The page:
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Neural Mechanisms of Perceptual Categorization as Precursors to Speech Perception

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Book Series: Frontiers Research Topics ISSN: 16648714 ISBN: 9782889451586 Year: Pages: 186 DOI: 10.3389/978-2-88945-158-6 Language: English
Publisher: Frontiers Media SA
Subject: Neurology --- Science (General)
Added to DOAB on : 2017-08-28 14:01:09
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Perceptual categorization is fundamental to the brain’s remarkable ability to process large amounts of sensory information and efficiently recognize objects including speech. Perceptual categorization is the neural bridge between lower-level sensory and higher-level language processing. A long line of research on the physical properties of the speech signal as determined by the anatomy and physiology of the speech production apparatus has led to descriptions of the acoustic information that is used in speech recognition (e.g., stop consonants place and manner of articulation, voice onset time, aspiration). Recent research has also considered what visual cues are relevant to visual speech recognition (i.e., the visual counter-parts used in lipreading or audiovisual speech perception). Much of the theoretical work on speech perception was done in the twentieth century without the benefit of neuroimaging technologies and models of neural representation. Recent progress in understanding the functional organization of sensory and association cortices based on advances in neuroimaging presents the possibility of achieving a comprehensive and far reaching account of perception in the service of language. At the level of cell assemblies, research in animals and humans suggests that neurons in the temporal cortex are important for encoding biological categories. On the cellular level, different classes of neurons (interneurons and pyramidal neurons) have been suggested to play differential roles in the neural computations underlying auditory and visual categorization. The moment is ripe for a research topic focused on neural mechanisms mediating the emergence of speech representations (including auditory, visual and even somatosensory based forms). Important progress can be achieved by juxtaposing within the same research topic the knowledge that currently exists, the identified lacunae, and the theories that can support future investigations. This research topic provides a snapshot and platform for discussion of current understanding of neural mechanisms underlying the formation of perceptual categories and their relationship to language from a multidisciplinary and multisensory perspective. It includes contributions (reviews, original research, methodological developments) pertaining to the neural substrates, dynamics, and mechanisms underlying perceptual categorization and their interaction with neural processes governing speech perception.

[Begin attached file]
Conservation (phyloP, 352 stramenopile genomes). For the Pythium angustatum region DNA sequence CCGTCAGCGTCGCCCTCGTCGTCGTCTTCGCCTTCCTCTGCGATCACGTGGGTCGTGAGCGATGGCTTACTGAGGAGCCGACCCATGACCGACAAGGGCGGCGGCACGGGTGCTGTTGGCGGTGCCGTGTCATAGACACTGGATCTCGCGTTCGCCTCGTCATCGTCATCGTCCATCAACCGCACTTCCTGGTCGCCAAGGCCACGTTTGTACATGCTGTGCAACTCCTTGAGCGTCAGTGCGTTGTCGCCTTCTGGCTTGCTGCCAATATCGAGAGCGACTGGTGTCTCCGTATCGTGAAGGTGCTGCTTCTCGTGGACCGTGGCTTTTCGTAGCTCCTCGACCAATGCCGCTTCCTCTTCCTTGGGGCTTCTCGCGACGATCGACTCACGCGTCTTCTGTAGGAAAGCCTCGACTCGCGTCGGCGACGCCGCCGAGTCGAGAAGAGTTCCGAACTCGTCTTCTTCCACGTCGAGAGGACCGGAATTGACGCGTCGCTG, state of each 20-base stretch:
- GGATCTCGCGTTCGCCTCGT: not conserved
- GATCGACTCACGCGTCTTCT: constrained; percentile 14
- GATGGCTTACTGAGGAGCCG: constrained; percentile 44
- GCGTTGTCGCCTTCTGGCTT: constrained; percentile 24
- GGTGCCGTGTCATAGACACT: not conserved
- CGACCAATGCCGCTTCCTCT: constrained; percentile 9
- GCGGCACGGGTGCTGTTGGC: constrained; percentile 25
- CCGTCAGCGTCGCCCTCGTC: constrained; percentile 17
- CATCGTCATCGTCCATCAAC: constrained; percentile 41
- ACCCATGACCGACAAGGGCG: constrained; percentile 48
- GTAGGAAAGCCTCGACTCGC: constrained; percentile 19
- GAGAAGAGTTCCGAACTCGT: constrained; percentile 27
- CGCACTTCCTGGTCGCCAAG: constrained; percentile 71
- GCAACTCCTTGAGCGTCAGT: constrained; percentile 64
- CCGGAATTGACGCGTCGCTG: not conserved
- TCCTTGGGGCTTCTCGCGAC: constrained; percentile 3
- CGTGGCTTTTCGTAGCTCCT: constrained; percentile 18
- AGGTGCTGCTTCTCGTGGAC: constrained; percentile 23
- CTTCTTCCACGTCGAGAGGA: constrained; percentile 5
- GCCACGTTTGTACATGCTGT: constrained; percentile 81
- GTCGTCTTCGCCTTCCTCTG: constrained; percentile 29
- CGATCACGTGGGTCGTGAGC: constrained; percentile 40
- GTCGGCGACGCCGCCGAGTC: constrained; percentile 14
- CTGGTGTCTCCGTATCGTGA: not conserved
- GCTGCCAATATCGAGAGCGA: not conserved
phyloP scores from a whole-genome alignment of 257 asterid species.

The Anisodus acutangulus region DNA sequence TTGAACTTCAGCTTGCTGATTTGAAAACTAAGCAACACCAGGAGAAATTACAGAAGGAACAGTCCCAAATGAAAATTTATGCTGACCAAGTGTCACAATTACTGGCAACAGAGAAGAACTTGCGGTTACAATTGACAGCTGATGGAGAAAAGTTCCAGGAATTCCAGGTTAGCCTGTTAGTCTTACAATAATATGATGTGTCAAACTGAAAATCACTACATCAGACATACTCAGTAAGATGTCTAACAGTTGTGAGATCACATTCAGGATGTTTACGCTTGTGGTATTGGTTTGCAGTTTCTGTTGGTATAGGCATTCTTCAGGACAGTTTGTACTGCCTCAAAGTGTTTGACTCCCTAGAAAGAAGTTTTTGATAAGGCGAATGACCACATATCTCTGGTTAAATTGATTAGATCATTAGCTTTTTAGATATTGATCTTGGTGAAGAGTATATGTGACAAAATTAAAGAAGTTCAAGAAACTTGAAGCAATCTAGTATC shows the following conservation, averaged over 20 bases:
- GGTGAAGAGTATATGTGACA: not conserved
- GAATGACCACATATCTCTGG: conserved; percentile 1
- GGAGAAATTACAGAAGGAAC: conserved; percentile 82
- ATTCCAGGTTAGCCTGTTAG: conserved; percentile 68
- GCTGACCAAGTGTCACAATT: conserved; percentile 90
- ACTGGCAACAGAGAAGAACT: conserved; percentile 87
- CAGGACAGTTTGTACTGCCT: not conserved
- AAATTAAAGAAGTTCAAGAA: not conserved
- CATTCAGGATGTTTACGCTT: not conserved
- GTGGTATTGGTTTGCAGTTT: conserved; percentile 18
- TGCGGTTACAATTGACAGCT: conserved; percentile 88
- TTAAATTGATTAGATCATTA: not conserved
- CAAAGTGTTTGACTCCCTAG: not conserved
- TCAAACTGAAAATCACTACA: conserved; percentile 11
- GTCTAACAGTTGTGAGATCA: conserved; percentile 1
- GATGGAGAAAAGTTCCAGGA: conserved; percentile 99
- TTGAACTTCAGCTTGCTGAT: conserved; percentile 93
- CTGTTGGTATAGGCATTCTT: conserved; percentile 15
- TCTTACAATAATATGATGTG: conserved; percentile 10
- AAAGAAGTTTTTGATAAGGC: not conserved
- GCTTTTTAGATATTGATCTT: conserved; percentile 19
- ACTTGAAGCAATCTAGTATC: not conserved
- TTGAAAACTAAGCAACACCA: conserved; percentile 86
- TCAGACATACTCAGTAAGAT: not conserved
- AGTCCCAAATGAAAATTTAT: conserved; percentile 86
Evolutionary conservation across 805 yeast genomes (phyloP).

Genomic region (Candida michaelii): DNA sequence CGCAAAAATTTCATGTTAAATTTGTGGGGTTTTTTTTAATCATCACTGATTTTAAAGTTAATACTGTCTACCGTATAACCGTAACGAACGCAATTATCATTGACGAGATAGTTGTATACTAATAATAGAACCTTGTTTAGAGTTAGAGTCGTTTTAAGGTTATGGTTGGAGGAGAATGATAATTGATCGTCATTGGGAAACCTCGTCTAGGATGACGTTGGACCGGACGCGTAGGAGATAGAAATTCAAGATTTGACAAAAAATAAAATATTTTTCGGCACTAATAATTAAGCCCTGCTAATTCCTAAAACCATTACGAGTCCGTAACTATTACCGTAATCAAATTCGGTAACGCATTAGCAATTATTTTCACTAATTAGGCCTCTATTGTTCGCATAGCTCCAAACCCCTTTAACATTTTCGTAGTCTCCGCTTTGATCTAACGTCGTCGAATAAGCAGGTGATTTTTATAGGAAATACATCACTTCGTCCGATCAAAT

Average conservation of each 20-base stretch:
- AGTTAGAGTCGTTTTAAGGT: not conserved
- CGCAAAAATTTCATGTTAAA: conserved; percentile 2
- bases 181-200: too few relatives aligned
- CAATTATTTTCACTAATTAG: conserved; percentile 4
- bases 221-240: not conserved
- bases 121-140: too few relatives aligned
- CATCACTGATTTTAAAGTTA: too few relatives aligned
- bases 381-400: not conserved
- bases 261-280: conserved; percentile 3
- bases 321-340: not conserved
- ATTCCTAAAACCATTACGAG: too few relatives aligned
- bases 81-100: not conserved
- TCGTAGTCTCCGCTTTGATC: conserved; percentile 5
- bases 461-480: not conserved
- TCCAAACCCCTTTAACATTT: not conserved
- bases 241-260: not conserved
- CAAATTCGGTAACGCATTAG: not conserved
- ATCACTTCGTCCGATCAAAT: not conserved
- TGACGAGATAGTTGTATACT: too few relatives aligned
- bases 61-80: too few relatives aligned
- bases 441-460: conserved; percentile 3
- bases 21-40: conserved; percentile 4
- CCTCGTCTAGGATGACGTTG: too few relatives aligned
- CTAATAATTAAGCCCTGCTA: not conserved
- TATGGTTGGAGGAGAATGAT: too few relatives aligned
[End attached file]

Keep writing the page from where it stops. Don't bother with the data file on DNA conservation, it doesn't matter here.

Learning in Social Context: The Nature and Profit of Living in Groups for Development

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Book Series: Frontiers Research Topics ISSN: 16648714 ISBN: 9782889451821 Year: Pages: 87 DOI: 10.3389/978-2-88945-182-1 Language: English
Publisher: Frontiers Media SA
Subject: Psychology --- Science (General)
Added to DOAB on : 2017-08-28 14:01:09